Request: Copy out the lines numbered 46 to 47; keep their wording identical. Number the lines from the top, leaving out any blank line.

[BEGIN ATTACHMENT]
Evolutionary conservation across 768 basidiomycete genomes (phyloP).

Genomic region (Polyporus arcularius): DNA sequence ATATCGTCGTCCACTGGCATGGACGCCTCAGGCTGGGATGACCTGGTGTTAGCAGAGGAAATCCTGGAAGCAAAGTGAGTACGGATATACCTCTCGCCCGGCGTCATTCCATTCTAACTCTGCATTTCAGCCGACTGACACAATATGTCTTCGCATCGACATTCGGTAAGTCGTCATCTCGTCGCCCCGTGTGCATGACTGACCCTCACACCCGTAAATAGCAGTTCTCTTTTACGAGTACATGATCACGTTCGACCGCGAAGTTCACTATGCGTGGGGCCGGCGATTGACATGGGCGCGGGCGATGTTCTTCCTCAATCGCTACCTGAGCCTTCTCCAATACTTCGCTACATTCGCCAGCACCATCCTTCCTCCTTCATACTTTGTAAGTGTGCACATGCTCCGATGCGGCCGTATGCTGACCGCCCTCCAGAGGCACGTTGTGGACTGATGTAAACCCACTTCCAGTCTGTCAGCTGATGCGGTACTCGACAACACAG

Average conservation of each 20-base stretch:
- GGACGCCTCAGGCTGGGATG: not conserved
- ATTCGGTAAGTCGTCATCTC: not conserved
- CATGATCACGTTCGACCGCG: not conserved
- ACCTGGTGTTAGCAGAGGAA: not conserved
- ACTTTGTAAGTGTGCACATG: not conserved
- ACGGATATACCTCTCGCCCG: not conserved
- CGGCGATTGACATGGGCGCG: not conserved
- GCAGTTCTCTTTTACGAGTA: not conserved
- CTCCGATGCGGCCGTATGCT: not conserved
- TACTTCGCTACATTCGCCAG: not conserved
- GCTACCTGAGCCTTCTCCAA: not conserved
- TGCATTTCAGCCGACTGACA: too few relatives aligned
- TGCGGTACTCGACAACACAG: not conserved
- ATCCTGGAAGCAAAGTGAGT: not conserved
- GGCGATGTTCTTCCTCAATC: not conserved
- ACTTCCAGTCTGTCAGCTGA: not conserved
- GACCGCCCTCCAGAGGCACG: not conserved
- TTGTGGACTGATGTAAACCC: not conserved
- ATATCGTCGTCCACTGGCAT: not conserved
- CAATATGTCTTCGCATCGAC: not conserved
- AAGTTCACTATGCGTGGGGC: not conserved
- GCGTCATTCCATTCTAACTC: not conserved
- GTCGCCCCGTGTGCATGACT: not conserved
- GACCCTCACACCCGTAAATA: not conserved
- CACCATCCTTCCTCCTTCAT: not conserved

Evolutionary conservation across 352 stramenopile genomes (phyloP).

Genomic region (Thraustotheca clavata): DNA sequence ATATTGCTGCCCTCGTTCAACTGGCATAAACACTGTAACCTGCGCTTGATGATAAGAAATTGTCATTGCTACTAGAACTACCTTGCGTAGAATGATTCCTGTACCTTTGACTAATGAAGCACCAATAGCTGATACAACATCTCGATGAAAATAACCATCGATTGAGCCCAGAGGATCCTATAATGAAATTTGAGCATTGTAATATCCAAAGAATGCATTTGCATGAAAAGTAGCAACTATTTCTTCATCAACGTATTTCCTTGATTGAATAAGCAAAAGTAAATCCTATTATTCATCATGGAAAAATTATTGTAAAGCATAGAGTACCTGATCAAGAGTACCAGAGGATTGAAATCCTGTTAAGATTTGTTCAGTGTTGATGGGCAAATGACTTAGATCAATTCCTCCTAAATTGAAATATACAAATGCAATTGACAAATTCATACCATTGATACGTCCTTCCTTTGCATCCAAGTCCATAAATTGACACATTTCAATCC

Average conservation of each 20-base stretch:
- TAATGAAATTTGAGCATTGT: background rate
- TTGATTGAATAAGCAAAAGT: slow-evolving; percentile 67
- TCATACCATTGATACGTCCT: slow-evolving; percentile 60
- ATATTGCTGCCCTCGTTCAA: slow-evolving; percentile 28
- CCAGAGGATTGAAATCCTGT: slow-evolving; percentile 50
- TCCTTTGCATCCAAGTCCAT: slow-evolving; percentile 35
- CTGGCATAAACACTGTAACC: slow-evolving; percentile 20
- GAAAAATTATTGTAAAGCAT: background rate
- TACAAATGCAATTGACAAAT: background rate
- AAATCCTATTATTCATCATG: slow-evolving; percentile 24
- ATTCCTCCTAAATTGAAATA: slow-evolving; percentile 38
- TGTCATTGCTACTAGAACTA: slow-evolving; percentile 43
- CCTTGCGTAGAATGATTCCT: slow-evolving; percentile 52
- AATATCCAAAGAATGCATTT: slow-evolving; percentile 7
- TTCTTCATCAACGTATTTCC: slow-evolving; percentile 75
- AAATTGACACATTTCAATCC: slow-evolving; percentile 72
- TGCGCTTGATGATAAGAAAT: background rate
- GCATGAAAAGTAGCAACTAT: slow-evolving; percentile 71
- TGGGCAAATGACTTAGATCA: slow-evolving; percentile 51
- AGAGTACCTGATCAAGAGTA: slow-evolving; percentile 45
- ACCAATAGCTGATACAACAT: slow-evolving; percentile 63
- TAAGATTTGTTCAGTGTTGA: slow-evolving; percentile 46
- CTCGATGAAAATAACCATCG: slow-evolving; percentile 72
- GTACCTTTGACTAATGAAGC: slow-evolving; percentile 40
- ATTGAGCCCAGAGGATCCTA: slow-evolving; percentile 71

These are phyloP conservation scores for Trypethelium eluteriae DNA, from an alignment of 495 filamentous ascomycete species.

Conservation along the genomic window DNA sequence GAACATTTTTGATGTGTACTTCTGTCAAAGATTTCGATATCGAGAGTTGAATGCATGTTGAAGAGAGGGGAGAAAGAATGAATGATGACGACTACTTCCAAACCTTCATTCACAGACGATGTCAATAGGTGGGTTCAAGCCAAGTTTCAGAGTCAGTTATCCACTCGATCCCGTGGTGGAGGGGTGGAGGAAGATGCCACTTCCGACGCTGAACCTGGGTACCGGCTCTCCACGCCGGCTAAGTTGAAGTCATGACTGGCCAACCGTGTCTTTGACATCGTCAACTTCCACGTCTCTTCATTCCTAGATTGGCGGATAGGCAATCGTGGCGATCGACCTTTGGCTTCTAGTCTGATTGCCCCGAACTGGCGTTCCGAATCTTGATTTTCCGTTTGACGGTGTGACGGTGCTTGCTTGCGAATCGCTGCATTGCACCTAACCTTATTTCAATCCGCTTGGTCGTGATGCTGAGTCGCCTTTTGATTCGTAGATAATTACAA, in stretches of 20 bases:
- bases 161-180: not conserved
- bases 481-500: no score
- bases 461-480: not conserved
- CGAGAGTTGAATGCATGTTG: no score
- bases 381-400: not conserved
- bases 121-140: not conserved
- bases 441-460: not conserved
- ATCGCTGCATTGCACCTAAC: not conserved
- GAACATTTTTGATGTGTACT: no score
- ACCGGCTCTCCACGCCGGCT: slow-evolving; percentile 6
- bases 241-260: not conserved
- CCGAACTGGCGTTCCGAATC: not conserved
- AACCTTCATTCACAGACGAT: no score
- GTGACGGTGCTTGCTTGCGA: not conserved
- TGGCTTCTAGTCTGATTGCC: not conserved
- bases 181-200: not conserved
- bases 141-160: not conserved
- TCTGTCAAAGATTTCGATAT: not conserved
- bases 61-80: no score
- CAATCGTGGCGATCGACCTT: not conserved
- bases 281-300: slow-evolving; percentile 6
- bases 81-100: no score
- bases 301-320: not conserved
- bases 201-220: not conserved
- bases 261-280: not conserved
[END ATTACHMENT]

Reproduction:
- TTCTTCATCAACGTATTTCC: slow-evolving; percentile 75
- AAATTGACACATTTCAATCC: slow-evolving; percentile 72